San Diego: Four Elasmobranch Species mentioned in New Fish Consumption Advisories
Office of Environmental Health Hazard Assessment (OEHHA)
22. October 2013
New State Fish Consumption Advisories For San Diego Bay and Mission Bay:
Mercury and PCBs are the chemicals of potential concern
SACRAMENTO – Anglers should avoid eating shiner perch and topsmelt from San Diego Bay but can safely eat two servings per week of diamond or spotted turbot, three perch species, or lizardfish, according to a new state fish advisory.
The guidelines for 16 fish species in San Diego Bay and an accompanying advisory for 12 species in nearby Mission Bay were released today by the California Environmental Protection Agency’s Office of Environmental Health Hazard Assessment (OEHHA).
The recommendations for Mission Bay are less restrictive than for San Diego Bay, with no fish species listed in the “do not eat” category. However, children under 18 and women up to age 45 should limit consumption of spotted sand bass and brown smoothhound shark from Mission Bay to no more than one serving per week. They can safely eat at least six servings per week of diamond turbot, spotted turbot, opaleye, or topsmelt from Mission Bay.
“These advisories are intended to help anglers and their families safely choose fish to eat from San Diego Bay and Mission Bay,” said OEHHA Director Dr. George Alexeeff. “Fish are an excellent source of protein and can help reduce the risk of heart disease. These guidelines balance these health benefits against the risks from exposure to contaminants.”
The recommendations are based on the levels of methylmercury and PCBs in different fish species in the two bodies of water. Pesticides were detected in fish from both bays, but the levels of pesticides were lower than would be expected to cause health concerns.
Methylmercury can harm the brain and nervous system of people, especially in fetuses and children as they grow. PCBs affect many body functions, including effects on the nervous system, and can cause cancer and other health effects.
Mission Bay is part of the City of San Diego’s Mission Bay Park. Its area of more than 4,000 acres makes it the largest man-made aquatic park in the country. San Diego Bay is a natural harbor and is one of California’s major ports.
The guidelines for fish from San Diego Bay recommend that all anglers avoid eating shiner perch and topsmelt. Children and women of childbearing age should also avoid eating any barred sand bass, spotted sand bass, yellowfin croaker, leopard shark, and gray smoothhound shark from San Diego Bay.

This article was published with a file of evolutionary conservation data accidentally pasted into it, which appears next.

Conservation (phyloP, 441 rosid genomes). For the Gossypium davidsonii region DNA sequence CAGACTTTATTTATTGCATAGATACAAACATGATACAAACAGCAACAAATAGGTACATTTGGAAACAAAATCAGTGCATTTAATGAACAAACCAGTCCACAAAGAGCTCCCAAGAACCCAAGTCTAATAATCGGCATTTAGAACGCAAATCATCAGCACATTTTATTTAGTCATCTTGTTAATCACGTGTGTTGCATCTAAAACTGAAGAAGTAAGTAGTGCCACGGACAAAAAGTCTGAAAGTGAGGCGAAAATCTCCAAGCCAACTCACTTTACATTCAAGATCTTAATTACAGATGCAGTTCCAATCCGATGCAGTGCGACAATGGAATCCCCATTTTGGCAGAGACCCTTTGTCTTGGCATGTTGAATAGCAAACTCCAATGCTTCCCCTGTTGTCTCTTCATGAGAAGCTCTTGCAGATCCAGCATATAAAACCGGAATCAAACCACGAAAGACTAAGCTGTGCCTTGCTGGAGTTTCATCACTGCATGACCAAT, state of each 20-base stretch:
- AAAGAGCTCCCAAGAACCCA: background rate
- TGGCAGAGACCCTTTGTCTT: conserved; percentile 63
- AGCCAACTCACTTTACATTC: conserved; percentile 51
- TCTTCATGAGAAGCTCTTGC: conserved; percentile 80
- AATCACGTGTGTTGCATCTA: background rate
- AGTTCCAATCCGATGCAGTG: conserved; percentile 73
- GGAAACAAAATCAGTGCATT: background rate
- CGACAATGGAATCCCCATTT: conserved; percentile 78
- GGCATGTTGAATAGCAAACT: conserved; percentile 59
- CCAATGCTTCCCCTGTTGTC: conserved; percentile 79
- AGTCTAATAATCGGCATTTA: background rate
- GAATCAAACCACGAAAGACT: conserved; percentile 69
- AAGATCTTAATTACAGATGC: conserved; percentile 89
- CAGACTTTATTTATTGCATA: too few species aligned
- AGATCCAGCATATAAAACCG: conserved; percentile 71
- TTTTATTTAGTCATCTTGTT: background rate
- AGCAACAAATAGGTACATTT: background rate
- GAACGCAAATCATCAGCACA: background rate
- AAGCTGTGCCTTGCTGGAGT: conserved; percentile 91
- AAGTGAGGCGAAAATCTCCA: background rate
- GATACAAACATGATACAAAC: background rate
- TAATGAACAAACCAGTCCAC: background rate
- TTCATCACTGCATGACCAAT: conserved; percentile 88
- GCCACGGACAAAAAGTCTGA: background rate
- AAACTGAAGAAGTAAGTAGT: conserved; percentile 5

All anglers can safely eat up to two servings per week of diamond turbot, spotted turbot, black perch, pile surfperch, rainbow surfperch, or California lizardfish from San Diego Bay. Women over 45 and men over 17 can safely eat two servings per week of round stingray or shovelnose guitarfish from the bay. Alternatively, all anglers can safely eat one serving per week of Pacific chub mackerel from San Diego Bay.
For Mission Bay, the guidelines recommend that children and women of childbearing age limit consumption of spotted sand bass or brown smoothhound shark to one serving per week or consume no more than two servings per week of yellowfin croaker. Women over 45 and men over 17 can safely eat up to three servings per week of these species or shiner perch. All anglers can safely eat up to three servings a week of striped mullet.
Children and women of childbearing age can safely eat at least six servings per week of diamond turbot, spotted turbot, opaleye, or topsmelt from Mission Bay. Women over 45 and men over 17 can safely eat up to seven servings per week of these species, or black perch, white seaperch, or rainbow seaperch.
The two San Diego County fish advisories are based on data from the Coastal Fish Contamination Program and the State Water Resources Control Board’s Surface Water Ambient Monitoring Program.
Fact sheets and the health advisories and guidelines for Mission Bay and San Diego Bay – as well as advisories and eating guidelines for other fish species and California bodies of water – are available at http://www.oehha.ca.gov/fish/so_cal/index.html.
OEHHA is the primary state entity for the assessment of risks posed by chemical contaminants in the environment. Its mission is to protect and enhance public health and the environment by scientific evaluation of risks posed by hazardous substances.